Workers sort out metal scrap of a decommissioned ship at the Alang shipyard in the western state of Gujarat, India, May 29, 2018. Picture taken May 29, 2018. REUTERS/Amit Dave
European shipowners are asking for more capacity to be added to the EU list of approved ship recycling facilities that will come into play next year with entry into force of EU Ship Recycling Regulation.
The European Community Shipowners’ Association (ECSA) this week issued a statement welcoming the European Commission’s current inspections of facilities for consideration of inclusion on the list. It also encouraged the EC to include non EU facilities, such as ones India that are found to be compliant with the requirements, to be included.
Under the EU Ship Recycling Regulation, by December 31, 2018, all ships flying a European flag have to be recycled in a facility which is included on the European List of approved ship. As of May 2018, the list included 21 shipyards all located in the EU.
“A lot has been written lately on whether or not the current list meets the capacity needs for the European flagged fleet to be recycled in a safe and environmentally sound way” said Martin Dorsman, Secretary General of the European Community of Shipowners’ Associations, ECSA. ”We were and still are worried that there is not enough capacity and certainly welcome the Commission’s current efforts to enlarge the list.”
Earlier this month, the International Ship Recycling Association released figures showing the capacity of facilities included on the list is 1.3 million LDT, which the Association said was sufficient based on demand estimates.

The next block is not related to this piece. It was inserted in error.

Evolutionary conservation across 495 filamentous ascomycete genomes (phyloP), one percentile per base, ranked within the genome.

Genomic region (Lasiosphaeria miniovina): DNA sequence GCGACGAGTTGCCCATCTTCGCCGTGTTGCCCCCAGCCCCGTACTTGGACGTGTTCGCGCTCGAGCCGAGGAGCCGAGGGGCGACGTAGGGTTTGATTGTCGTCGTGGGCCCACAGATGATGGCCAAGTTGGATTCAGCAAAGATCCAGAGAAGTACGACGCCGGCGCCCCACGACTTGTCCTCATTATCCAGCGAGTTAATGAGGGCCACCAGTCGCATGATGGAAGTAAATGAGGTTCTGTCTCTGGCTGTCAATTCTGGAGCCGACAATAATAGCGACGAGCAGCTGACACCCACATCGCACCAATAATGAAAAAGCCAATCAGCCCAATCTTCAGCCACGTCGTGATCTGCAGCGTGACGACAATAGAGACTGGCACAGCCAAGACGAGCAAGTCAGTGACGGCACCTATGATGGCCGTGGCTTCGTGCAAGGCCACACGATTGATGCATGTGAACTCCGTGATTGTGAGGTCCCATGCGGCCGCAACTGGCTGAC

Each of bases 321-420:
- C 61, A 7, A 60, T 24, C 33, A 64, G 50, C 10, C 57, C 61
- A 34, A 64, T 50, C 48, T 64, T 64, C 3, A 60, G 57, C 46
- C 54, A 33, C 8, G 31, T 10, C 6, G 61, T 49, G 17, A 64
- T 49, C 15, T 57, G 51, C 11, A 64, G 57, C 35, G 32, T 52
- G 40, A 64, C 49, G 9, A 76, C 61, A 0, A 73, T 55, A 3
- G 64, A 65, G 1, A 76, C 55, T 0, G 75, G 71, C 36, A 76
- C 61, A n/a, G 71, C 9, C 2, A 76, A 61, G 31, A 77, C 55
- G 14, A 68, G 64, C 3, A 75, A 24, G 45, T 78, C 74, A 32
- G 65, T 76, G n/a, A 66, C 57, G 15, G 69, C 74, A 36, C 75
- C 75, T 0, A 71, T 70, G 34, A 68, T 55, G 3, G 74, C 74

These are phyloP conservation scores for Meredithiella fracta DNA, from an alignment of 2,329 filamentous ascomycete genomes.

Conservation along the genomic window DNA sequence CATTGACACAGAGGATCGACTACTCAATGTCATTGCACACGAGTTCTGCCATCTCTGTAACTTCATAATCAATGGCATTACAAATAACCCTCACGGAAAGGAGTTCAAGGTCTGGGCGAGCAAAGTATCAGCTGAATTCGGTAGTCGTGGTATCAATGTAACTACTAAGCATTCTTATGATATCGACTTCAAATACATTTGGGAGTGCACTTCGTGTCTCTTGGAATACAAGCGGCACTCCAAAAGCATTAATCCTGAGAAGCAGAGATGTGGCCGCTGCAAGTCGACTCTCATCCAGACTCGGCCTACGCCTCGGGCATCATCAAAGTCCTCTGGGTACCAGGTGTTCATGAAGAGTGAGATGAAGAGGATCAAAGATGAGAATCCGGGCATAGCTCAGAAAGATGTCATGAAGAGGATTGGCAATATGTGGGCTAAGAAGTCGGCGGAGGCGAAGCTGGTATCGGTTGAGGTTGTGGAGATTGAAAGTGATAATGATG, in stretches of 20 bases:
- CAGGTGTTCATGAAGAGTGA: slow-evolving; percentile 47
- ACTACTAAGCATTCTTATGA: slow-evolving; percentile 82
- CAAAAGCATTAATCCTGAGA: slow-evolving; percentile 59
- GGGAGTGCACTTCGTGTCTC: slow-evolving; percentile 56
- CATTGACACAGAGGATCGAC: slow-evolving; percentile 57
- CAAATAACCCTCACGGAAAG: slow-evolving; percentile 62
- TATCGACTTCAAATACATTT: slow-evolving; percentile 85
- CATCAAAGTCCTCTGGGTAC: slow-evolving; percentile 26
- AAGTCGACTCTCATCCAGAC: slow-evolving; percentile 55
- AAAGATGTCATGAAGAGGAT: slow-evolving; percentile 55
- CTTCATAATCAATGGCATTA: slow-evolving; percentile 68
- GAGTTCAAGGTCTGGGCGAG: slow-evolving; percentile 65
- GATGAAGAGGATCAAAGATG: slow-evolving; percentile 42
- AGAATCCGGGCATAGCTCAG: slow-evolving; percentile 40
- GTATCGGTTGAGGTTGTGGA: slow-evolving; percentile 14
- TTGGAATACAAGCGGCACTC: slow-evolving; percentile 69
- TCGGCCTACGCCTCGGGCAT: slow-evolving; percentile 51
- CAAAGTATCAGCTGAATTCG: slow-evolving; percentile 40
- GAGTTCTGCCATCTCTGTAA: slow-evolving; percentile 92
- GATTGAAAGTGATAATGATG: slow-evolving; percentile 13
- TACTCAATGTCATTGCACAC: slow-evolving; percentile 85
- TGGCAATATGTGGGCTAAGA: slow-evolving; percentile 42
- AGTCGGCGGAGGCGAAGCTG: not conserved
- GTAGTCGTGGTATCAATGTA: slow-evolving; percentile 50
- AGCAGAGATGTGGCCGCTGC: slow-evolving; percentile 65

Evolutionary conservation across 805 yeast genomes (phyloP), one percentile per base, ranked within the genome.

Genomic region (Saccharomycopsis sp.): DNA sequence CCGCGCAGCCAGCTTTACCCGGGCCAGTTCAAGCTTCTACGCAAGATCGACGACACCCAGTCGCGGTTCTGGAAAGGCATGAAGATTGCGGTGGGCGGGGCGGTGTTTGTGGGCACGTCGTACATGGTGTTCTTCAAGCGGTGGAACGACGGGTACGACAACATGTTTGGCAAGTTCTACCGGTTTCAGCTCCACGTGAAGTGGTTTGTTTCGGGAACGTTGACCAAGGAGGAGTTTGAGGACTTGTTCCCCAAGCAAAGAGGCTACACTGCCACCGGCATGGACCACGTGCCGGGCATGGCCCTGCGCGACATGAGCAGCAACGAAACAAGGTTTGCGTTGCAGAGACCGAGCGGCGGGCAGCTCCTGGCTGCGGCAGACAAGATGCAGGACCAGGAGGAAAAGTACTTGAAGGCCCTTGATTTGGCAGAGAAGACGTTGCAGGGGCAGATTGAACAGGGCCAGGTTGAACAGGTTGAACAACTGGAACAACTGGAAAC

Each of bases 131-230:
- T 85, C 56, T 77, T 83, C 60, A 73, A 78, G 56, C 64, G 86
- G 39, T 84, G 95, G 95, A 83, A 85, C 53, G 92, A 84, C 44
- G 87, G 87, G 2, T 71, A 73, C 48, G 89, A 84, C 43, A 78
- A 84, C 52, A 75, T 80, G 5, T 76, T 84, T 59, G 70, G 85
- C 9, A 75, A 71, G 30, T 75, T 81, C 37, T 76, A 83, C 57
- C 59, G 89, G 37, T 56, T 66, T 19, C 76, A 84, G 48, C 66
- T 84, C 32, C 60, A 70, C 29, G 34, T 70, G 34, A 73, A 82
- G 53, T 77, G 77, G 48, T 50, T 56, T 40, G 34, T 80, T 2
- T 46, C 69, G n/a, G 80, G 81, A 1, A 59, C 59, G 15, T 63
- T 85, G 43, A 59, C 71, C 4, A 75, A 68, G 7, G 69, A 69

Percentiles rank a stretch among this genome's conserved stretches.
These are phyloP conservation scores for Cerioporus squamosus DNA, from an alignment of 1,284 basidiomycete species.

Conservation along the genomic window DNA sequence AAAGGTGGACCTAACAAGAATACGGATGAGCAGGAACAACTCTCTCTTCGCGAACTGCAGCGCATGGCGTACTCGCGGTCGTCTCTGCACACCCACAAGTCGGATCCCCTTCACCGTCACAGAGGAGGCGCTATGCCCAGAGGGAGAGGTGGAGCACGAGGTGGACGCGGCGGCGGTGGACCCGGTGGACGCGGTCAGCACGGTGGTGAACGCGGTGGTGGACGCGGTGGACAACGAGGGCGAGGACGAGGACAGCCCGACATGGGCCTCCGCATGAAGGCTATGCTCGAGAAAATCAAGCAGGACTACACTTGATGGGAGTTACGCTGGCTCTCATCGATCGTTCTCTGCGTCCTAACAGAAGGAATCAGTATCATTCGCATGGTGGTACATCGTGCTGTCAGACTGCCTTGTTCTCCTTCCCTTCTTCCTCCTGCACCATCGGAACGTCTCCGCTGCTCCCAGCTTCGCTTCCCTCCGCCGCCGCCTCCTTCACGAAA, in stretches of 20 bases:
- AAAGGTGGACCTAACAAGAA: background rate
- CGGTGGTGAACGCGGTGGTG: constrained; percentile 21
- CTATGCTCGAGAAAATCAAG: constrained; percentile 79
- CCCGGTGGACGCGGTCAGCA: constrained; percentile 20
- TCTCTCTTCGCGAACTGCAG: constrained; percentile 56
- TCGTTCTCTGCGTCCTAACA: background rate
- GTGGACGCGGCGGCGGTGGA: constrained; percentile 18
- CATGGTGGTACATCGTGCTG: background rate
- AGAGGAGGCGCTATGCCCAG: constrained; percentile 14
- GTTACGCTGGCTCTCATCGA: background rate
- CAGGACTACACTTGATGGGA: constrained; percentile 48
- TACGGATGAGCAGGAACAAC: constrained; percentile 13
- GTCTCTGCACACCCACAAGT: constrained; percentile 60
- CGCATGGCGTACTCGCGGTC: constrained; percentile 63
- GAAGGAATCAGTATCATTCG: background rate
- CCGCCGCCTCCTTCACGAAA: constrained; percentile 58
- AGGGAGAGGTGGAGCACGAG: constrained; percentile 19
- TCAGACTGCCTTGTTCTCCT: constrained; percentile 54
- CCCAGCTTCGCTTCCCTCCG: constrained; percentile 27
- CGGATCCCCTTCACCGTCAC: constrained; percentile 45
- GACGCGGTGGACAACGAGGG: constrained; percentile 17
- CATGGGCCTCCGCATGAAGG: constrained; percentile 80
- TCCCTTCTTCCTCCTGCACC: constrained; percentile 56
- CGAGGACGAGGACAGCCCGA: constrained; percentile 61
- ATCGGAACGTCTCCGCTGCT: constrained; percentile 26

According to the ECSA, however, the capacity needed is closer to 2,000,000 LDT.
Based on its European Commission estimates, the 5-year average for the period 2013-2017 was approximately 1.02 million LDT, including EU flagged vessels and vessels that changed flag from an EU flag.
However, in order to ensure sufficient capacity, ECSA said you have to look at the busiest years.
“The busiest year out of the five years examined was 2013 when 989.000 LDT of EU flagged ships were recycled and 635.000 LDT of ships that changed flags from an EU flag within the last year,” the ECSA said in a statement. “This makes 1.624.000 LDT for 2013.
“2012 was the busiest year in ship recycling over the last 10 years, as can be seen in documents widely available (IMO, IHS and Dr. N Mikelis). 2012 was busier than 2013 by 23 % in terms of GT. Increasing the 2013 figure of 1.624.000 LDT by 23% would lead to 1.998.000 LDT. This is much higher than the available capacity however calculated that is now available,” the ECSA added
Dorsman added: “The European shipowners wish is to ensure safe and sound recycling of their ships in economically viable way. In case the recycling yards in the European list will have capacity enough for our shipowners end-of life ships, they would welcome the news of course.”
The ECSA statement goes on to point out that European yards are not only active in ship recycling, but also in ship repair and conversions, which could further constrain capacity, and ‘very few’ EU yards are capable of recycling bigger vessels.
Ratification of the Hong Kong Convention, according to ESCA, is key to improving the working and environmental conditions of the global ship recycling industry.
“European shipowners strongly support the ratification of the Hong Kong convention as the best way to improve the working and environmental conditions of the global ship recycling industry. European shipowners, together with shipowners from all over the world, urgently ask governments that did not yet do so to ratify the Hong Kong convention,” the ECSA said.
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